“The Communists disdain to conceal their views and aims.
They openly declare that their ends can be attained only by the forcible overthrow of all existing social conditions.
Let the ruling classes tremble at a Communistic revolution.
The proletarians have nothing to lose but their chains.
They have a world to win.
WORKING MEN OF ALL COUNTRIES, UNITE!”
Apply Marxist critical viewpoints to your studied texts for AO5: Maud’s narrator has in many ways become class-less following that ‘failed speculation’, and pins his hopes of elevation, maybe salvation, on his newly-rich childhood sweetheart; the class struggles within Edward II ought to be obvious; and the personal contexts of the respective authors are significant. But dig a little further – in On Chesil Beach, how important and insuperable is the class difference between the newly-weds? Or how does class affect Ophelia’s treatment in Hamlet, both in life and death? What are the ‘superstructures’ within your texts – how do they work to preserve or challenge social hierarchies? How achievable is social mobility in the worlds you are exploring, or the worlds the authors inhabited? Consider how society is stratified into classes in your dystopian texts, and the extent to which they differ to, or mirror, our society. The Manifesto is an excellent comparative text when it comes to Goldstein’s book in Nineteen Eighty-Four.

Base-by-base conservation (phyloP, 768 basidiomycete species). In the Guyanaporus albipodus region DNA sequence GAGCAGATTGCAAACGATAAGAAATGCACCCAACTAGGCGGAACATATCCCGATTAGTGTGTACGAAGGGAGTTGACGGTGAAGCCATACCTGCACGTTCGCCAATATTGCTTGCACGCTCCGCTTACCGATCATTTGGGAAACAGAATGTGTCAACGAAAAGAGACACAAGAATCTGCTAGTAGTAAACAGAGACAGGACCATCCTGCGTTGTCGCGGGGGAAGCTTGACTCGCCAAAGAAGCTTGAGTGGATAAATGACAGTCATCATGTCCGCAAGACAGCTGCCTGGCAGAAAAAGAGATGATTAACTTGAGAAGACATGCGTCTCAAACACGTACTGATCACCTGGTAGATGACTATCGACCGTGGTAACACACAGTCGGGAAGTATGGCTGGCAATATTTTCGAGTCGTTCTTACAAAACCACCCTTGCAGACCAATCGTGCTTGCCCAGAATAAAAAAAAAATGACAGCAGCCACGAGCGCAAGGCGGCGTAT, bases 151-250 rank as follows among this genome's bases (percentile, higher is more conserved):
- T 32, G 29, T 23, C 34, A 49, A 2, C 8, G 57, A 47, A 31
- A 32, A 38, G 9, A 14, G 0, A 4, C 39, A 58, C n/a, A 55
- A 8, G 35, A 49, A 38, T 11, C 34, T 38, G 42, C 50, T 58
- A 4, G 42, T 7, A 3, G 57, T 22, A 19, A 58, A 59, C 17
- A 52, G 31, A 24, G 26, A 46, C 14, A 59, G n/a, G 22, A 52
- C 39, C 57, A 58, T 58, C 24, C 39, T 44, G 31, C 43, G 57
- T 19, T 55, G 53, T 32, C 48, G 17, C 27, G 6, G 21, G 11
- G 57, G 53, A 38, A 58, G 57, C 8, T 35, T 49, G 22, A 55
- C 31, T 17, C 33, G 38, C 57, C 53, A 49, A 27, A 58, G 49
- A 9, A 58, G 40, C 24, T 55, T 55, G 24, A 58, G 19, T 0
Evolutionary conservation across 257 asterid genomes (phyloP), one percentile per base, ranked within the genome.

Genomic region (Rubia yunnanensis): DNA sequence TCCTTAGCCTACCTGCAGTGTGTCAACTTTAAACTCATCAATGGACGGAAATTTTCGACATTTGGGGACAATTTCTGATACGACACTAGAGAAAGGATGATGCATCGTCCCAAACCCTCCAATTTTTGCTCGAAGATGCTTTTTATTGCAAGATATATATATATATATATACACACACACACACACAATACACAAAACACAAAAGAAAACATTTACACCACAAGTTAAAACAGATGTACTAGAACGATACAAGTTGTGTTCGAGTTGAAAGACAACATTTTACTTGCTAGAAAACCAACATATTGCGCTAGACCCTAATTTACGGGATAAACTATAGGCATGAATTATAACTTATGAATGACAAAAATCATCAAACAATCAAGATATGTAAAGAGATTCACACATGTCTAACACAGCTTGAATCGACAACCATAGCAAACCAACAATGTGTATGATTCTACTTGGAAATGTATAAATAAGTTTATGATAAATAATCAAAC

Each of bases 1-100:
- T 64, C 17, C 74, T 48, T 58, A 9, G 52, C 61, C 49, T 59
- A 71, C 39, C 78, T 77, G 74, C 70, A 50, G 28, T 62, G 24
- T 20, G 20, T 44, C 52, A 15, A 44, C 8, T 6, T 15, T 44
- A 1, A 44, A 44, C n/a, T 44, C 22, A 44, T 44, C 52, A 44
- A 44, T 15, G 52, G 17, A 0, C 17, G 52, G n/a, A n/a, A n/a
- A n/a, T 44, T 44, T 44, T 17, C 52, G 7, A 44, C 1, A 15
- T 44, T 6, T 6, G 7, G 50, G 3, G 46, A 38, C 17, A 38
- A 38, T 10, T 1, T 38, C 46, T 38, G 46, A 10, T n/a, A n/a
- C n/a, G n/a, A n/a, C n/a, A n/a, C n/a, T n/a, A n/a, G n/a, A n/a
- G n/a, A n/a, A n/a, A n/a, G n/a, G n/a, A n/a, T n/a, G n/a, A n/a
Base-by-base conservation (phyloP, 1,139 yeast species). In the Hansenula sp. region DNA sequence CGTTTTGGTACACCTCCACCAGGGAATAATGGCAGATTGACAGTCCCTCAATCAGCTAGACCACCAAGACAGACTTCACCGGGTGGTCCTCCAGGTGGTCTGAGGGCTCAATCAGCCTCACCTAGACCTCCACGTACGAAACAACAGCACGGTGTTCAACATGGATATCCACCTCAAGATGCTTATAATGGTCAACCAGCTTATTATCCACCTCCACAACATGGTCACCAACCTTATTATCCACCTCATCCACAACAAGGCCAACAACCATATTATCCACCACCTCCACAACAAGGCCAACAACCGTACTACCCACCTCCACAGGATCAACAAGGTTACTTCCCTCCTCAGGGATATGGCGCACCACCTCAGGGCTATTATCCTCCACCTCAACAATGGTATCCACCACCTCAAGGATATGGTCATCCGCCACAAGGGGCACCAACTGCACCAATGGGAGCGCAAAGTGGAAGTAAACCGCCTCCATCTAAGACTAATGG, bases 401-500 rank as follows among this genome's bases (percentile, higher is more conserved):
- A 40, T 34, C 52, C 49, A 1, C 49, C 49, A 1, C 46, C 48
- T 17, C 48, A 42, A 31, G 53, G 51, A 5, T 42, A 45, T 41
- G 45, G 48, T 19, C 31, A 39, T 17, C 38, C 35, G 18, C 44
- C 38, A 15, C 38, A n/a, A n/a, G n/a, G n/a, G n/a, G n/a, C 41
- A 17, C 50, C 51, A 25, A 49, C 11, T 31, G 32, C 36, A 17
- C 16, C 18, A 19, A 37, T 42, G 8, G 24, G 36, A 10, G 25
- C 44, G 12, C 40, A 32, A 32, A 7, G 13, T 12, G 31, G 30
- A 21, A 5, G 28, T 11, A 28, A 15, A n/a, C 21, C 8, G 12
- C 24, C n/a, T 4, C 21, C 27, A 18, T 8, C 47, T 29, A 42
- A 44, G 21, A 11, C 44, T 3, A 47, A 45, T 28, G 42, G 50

REMEMBER – this does not replace your reading the original, but it should help you understand what to look out for when reading and applying what you’ve learned in your essays and exams …
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- Firstly, being out of copyright, you can download/read the Manifesto for free in various formats here: http://www.gutenberg.org/ebooks/61
- If you want to head down the Marxist rabbit-hole, try Capital: Critique of Political Economy. Again, you should be able to find this for free
- The most accessible general introduction to Literary Criticism I’ve come across – with a chapter on Marxist criticism – is Peter Barry, Beginning Theory, (Manchester University Press: Manchester, 2009)
- Terry Eagleton (incidentally Professor of English and Creative Writing at Lancaster Uni) is one of the UK’s foremost Marxist critics, with an extensive back-catalogue
- Other notable Marxist critics you might look up include Louis Althusser, (try ‘Ideology and Ideological State Apparatuses’); and Michele Foucault
- Verso Books describe themselves as ‘the largest independent, radical publishing house in the English-speaking world’ with an extensive catalogue of Marxist/Socialist/Feminist/LGBT non-fiction. Get on their mailing list – they occasionally hold excellent sales
- The Orwell Foundation is home to The Orwell Prize, the UK’s foremost annual award for political writing. Check out the previous winners’ list.
NOTE: those of you who are following will realise that episode 4 of the Cultural Capital series was published before episode 3! Sorry about that …